Yes, yes…I know, that is a huge question and for many of us it will seem like a crazy question. (I mean, who’s going to answer it?) But with the trial of alleged abusers like Ma’lik Richmond, 17, and Trent Mays, 16, taking place in Steubenville today (right now, as a matter of fact), and with the memory of the 23-year-old student who was brutally raped and fatally assaulted by a group of six men in New Delhi this past December still fresh in our memory (and I’m talking the rape became so horrifically brutal that most of the girl’s intestines were pulled out …. (LINK TO HUFFINGTONPOST ARTICLE HERE), and let’s not forget about Lara Logan (back in 2011) who was in Tahrir Square with her “60 Minutes” news team when Mubarak’s announcement came out and she was suddenly jumped by some Egyptian protesters who sexually assaulted her (LINK HERE), it would seem that we need to start asking questions not just to victims of assaults but to the men who are perpetrating the attacks. A reporter for AlJazeera, Aela Callan (for 101 East) did just that in her production entitled “It’s A Man’s World.”A NEW KIND OF STUDY:
For the first time, researchers have compiled cross-country data from men – those who admit to using violence against women, and those who do not. It is hoped that understanding men’s own experiences will help to target the causes of violence against women and prevent it from happening at all.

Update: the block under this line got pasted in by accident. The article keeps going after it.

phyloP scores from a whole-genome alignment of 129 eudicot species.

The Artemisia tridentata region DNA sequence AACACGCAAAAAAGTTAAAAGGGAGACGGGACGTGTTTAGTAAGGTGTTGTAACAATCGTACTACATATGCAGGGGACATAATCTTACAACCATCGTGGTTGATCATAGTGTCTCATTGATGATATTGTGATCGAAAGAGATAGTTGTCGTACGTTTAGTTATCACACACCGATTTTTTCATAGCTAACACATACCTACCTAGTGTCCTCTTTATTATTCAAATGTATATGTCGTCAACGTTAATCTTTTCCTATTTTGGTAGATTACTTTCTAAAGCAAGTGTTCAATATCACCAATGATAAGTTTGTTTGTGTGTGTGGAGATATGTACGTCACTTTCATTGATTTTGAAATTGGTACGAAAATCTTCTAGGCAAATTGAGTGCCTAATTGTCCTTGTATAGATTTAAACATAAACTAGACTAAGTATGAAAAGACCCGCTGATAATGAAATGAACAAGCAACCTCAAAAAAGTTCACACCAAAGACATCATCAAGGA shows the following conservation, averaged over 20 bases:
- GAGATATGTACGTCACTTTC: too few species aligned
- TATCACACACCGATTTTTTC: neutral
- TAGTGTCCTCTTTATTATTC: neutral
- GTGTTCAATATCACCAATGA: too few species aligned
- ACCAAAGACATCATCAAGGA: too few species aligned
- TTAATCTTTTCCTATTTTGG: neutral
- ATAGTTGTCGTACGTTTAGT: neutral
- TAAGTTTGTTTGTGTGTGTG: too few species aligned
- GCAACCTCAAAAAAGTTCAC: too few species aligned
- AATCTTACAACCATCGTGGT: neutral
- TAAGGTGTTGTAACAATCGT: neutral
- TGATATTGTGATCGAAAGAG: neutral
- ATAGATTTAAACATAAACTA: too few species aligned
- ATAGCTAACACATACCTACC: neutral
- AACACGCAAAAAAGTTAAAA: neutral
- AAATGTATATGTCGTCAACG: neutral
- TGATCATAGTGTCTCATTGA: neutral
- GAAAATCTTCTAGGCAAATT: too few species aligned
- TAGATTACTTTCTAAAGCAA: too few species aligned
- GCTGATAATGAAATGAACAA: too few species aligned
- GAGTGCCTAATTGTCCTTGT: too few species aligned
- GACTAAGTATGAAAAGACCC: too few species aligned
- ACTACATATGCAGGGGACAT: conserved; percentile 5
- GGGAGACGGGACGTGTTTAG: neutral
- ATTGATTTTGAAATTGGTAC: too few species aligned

Four UN agencies interviewed 10,000 men across seven countries in the Asia-Pacific, with startling results.
One in four said they had raped a woman or girl, while one in 25 admitted to taking part in gang rape.
Men say they start raping early, often in their teenage years and are frequently motivated by sexual entitlement. While the rates of violence are shocking, the variations between countries is giving hope to those working on programmes to prevent violence and rape, because it demonstrates that early intervention can make a difference.
The research confirmed that there is no single cause of violence, but a complex interplay of factors related to individual experiences, community norms, and societal elements. (LINK TO PRODUCER’S BLOG HERE)
It’s a man’s world — Content Warning! I think the one thing that stood out for me as shocking in this video and interview with the perpetrators of gang rape was that the men participated in gang rape as an attempt to bond with their friends. The idea seems to be that men want desperately to bond with each other, but women are still on the outside, wondering if we can every truly be loved as equals.
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